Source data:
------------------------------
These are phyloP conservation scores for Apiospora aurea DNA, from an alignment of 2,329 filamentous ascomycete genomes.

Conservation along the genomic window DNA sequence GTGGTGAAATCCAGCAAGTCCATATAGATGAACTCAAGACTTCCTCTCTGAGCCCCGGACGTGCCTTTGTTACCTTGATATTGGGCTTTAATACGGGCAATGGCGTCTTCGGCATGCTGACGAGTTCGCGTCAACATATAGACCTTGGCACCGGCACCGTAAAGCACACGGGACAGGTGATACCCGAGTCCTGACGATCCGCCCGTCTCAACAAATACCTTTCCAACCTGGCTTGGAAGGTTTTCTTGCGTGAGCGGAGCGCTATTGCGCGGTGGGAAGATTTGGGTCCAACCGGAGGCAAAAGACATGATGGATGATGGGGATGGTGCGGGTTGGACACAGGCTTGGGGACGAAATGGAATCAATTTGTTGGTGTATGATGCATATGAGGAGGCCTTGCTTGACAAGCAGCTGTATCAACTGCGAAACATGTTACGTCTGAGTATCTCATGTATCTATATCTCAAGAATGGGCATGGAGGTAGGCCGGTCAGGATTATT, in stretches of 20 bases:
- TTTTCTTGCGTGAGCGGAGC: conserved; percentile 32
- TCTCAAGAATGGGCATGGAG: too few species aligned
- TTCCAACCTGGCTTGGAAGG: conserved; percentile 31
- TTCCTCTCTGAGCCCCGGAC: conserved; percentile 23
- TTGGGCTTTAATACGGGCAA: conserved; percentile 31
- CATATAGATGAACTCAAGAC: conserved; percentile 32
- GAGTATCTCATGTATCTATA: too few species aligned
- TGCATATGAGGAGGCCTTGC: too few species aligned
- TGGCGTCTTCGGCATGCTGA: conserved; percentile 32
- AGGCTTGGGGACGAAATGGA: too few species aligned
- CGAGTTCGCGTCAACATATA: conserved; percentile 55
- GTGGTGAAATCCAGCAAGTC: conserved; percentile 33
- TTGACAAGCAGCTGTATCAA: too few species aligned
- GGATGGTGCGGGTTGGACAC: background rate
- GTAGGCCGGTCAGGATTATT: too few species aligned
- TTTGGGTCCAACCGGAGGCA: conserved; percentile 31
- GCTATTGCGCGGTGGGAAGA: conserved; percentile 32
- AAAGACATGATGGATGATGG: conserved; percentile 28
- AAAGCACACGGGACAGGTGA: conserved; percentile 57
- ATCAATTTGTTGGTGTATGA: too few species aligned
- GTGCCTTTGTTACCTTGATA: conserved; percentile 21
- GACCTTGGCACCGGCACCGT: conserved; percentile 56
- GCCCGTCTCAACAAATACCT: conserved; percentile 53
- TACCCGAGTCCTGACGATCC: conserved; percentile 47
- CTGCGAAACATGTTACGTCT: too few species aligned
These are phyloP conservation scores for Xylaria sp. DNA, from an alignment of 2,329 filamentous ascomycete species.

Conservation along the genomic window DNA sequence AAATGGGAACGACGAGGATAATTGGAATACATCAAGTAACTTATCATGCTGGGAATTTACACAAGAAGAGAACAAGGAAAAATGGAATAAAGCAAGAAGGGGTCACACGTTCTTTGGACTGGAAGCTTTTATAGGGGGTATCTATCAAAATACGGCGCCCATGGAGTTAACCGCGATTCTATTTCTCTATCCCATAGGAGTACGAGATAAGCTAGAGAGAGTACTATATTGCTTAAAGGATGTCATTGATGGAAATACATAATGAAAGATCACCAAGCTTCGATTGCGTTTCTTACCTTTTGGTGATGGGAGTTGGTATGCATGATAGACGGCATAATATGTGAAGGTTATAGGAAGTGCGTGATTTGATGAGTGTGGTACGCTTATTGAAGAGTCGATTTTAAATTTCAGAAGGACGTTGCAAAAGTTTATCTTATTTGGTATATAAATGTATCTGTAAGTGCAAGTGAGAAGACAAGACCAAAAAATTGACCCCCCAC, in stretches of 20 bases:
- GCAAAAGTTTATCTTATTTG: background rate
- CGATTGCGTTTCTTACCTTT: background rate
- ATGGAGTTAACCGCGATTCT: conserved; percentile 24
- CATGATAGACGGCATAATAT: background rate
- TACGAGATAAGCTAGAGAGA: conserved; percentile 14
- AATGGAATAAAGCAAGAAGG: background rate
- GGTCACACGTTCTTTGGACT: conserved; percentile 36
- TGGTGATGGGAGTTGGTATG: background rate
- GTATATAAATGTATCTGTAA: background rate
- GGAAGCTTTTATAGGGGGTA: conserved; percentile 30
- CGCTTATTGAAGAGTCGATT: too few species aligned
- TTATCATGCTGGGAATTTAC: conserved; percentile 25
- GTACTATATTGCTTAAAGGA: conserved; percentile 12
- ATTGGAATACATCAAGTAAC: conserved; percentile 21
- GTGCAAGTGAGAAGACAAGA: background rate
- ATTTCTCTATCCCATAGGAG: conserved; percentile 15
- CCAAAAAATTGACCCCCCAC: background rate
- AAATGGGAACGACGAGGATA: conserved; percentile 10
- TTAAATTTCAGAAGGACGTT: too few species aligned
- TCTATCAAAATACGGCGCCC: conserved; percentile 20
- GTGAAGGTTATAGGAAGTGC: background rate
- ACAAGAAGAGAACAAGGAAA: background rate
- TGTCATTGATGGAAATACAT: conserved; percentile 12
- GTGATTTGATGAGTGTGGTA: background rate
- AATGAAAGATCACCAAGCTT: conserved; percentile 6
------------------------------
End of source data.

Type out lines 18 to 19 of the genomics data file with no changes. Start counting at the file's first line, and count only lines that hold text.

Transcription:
- TTTGGGTCCAACCGGAGGCA: conserved; percentile 31
- GCTATTGCGCGGTGGGAAGA: conserved; percentile 32